Choteau, MT – Due to successful recovery efforts, grizzly bears are expanding their range into the plains and private lands of Montana’s Rocky Mountain Front; lands that support food, fiber, and abounding life, both human and wild.
Recently, the Rocky Mountain Front (RMF) Ranchlands Group has formed to address shared challenges to the landscape, the most pressing of which is increasing conflicts between grizzly bears and livestock in the private and public lands of the region. The budding collaborative is a landowner-led effort that strives to support, maintain, and protect the livelihoods of those that ranch and farm on the Front, while seeking solutions to maintain space for the region’s wildlife.
“We need a collective voice to address issues on the landscape,” Trina Jo Bradley, livestock producer, co-founder and executive director of the RMF Ranchlands Group, said. “So many people in the world are too far removed from agriculture, and they need to be reminded of its importance. One of the goals of this group is to share our stories, struggles, and triumphs with the world so they have a better understanding of what life in the west is really like.”
In other landscapes, such as Montana’s Big Hole and Blackfoot Valleys, livestock producer-led groups have helped to secure funding and coordinate efforts among landowners, wildlife management agencies, and nonprofits to address shared challenges, be it weeds, water, or wildlife conflicts. Moving forward, the RMF Ranchlands Group’s first order of business is to connect landowners with resources and knowledge necessary to protect livestock and humans from grizzly bears.
To kick off their advocacy efforts, the RMF Ranchlands Group is collaborating with the Western Landowners Alliance (WLA) to convene landowners and managers for a workshop at the Choteau Pavilion and Community Center Monday, December 6th from 10 a.m. to 4:30 p.m. to explore the diverse applications for using dogs to protect livestock and human safety on the Front.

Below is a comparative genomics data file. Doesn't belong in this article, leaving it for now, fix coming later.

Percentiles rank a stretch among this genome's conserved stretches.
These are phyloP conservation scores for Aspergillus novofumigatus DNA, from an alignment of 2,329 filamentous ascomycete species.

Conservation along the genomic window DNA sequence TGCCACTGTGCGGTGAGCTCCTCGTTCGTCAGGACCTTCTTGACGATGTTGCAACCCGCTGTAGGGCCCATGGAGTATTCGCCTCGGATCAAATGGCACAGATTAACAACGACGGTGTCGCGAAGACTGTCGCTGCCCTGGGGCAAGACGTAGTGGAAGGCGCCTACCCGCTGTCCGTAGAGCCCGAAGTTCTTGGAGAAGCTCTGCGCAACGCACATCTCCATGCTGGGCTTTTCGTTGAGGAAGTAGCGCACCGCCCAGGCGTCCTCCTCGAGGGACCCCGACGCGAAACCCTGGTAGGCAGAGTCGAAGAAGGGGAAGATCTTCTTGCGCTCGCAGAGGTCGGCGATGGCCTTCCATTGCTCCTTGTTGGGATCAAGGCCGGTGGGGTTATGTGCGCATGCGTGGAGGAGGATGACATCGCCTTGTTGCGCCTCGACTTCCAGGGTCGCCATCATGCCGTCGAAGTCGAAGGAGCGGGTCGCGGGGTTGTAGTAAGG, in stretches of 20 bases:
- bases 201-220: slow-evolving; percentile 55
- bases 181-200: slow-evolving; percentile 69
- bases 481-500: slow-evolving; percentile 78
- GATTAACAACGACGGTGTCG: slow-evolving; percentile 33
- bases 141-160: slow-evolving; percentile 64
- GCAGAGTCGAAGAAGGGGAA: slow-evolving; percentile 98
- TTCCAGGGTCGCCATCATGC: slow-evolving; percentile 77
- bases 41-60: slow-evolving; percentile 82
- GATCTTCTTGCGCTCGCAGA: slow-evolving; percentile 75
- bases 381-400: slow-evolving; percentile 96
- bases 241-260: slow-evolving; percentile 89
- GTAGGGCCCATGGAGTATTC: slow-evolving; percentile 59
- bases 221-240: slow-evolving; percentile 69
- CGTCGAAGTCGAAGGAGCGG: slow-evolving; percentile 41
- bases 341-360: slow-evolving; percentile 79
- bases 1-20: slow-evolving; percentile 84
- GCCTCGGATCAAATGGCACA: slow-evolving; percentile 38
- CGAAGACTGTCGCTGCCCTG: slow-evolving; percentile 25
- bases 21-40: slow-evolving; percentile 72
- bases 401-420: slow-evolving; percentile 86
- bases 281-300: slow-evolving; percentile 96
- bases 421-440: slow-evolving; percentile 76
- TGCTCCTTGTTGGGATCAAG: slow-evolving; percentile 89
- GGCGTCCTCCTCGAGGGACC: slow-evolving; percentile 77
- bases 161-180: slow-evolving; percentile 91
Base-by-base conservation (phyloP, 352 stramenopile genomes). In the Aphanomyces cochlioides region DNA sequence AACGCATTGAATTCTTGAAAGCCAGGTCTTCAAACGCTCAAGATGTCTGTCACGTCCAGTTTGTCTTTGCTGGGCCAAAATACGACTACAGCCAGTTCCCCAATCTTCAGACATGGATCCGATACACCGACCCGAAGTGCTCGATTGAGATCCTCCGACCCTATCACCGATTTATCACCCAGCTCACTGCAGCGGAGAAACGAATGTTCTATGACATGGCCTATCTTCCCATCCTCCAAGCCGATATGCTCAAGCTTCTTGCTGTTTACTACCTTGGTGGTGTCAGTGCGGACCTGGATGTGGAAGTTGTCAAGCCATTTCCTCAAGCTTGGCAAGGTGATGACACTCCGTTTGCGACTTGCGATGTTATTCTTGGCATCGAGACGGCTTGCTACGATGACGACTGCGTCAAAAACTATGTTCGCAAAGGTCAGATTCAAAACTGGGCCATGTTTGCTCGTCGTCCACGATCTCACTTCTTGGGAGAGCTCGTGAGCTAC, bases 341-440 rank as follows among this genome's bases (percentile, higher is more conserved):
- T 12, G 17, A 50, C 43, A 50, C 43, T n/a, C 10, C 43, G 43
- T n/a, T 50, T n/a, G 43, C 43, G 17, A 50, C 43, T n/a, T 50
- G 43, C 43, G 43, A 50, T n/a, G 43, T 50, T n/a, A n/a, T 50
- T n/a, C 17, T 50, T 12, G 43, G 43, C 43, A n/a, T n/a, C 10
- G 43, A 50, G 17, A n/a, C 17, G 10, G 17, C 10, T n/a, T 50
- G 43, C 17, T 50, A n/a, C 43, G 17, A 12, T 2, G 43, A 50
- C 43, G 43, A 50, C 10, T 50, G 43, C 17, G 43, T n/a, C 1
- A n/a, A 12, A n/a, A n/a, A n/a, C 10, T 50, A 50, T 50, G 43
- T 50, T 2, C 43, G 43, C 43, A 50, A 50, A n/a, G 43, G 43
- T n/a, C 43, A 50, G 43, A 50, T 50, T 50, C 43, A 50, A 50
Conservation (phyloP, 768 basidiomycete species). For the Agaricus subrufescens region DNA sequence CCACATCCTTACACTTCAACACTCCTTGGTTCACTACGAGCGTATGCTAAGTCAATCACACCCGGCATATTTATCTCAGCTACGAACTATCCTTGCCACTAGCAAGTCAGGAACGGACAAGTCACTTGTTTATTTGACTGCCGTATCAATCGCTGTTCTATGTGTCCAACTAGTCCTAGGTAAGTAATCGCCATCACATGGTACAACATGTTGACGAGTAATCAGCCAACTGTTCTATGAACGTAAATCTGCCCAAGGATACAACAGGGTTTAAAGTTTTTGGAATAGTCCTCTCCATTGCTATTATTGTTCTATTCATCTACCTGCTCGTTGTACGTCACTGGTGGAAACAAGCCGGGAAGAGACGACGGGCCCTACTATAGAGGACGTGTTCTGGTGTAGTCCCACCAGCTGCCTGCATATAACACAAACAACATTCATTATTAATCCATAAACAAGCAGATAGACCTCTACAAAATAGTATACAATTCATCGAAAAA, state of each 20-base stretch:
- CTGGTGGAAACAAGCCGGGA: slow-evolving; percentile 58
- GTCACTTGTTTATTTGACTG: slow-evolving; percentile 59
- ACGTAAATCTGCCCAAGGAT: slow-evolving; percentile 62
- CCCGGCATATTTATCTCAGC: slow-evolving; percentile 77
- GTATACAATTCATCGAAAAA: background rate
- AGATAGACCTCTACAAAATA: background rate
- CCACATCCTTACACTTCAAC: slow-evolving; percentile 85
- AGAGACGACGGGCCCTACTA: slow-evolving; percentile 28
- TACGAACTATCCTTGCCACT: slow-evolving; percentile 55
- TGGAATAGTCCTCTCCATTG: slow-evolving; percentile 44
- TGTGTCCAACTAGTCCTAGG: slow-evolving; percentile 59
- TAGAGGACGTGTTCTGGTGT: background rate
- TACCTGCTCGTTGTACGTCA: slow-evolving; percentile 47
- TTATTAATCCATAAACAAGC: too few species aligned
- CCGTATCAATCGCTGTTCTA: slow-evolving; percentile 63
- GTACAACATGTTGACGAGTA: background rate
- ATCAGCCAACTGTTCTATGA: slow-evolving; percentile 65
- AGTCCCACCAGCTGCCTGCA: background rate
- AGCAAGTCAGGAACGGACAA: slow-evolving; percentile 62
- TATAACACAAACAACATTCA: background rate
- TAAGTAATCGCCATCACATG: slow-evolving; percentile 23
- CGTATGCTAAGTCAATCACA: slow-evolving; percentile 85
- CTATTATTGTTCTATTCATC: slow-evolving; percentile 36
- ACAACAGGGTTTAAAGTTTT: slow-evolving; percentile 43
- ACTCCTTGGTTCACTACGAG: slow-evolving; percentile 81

“Dogs are a versatile tool for reducing conflicts in multiple rangeland settings: from the yard, to the pasture, to the open range,” said Mathew Collins, WLA’s Working Wild Challenge associate. “Yet, choosing the correct breed to fit your specific context and needs can be challenging.”
In order to highlight the diversity of uses for dogs to reduce conflict with wildlife, presentations and informal table conversations will offer opportunities for landowners to get to know multiple dog breeds and their owners and handlers. Sessions will highlight the experiences of five speakers that use guard and pursuit dogs (Airedale Terriers, Karelian Bear Dogs), directed dogs (Catahoulas), and livestock guardian dogs (Turkish Boz, Turkish Kengal, Komondor, Akbash, Anatolian Shepherd) to reduce conflicts with grizzly bears and wolves on working lands.
“Producers all over the west have a bigger reach and a bigger voice if they work together,” said Bradley. “In planning this meeting, we are hoping to address the needs of livestock producers on the Front, while setting the stage for more conversations and actions to come, which will benefit producers everywhere.”
WLA/RMF Ranchlands – 2021